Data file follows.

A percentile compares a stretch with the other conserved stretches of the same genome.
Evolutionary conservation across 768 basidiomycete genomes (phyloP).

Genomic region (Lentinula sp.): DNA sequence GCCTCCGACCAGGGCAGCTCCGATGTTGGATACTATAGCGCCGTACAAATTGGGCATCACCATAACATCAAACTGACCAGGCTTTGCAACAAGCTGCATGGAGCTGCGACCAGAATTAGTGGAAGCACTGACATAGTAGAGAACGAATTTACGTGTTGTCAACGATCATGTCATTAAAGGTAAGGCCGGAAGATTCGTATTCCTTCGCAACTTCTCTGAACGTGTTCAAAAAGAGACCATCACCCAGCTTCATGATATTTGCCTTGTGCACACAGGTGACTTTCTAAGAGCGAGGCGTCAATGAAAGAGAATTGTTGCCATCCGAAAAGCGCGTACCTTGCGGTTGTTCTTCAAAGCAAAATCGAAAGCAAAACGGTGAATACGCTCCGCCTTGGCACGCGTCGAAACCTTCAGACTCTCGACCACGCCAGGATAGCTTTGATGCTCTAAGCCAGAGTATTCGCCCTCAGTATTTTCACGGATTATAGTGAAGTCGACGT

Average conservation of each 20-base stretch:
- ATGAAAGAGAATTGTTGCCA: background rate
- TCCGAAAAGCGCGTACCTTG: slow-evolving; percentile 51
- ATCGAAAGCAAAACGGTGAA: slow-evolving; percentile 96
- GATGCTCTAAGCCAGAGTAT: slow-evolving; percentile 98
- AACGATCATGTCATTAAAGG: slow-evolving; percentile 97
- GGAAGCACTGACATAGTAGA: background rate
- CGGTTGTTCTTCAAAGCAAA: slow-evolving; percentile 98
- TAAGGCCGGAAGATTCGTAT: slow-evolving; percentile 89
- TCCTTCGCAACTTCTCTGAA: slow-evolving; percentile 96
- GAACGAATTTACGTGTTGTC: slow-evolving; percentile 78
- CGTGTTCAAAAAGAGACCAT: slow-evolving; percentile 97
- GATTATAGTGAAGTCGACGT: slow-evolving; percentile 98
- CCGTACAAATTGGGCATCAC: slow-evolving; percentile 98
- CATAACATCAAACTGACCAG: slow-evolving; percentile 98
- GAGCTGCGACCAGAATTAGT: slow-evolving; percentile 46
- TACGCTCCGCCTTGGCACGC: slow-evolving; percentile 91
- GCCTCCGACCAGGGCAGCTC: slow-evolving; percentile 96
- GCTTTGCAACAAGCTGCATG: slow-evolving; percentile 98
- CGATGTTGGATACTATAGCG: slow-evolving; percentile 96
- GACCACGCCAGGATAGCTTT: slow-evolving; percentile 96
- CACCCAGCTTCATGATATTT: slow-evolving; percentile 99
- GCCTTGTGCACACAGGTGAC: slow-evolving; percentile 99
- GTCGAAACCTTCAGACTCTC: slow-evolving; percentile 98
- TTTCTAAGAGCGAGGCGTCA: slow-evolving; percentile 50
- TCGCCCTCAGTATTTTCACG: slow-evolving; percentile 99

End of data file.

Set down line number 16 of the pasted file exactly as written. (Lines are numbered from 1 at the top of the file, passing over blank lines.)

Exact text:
- GATTATAGTGAAGTCGACGT: slow-evolving; percentile 98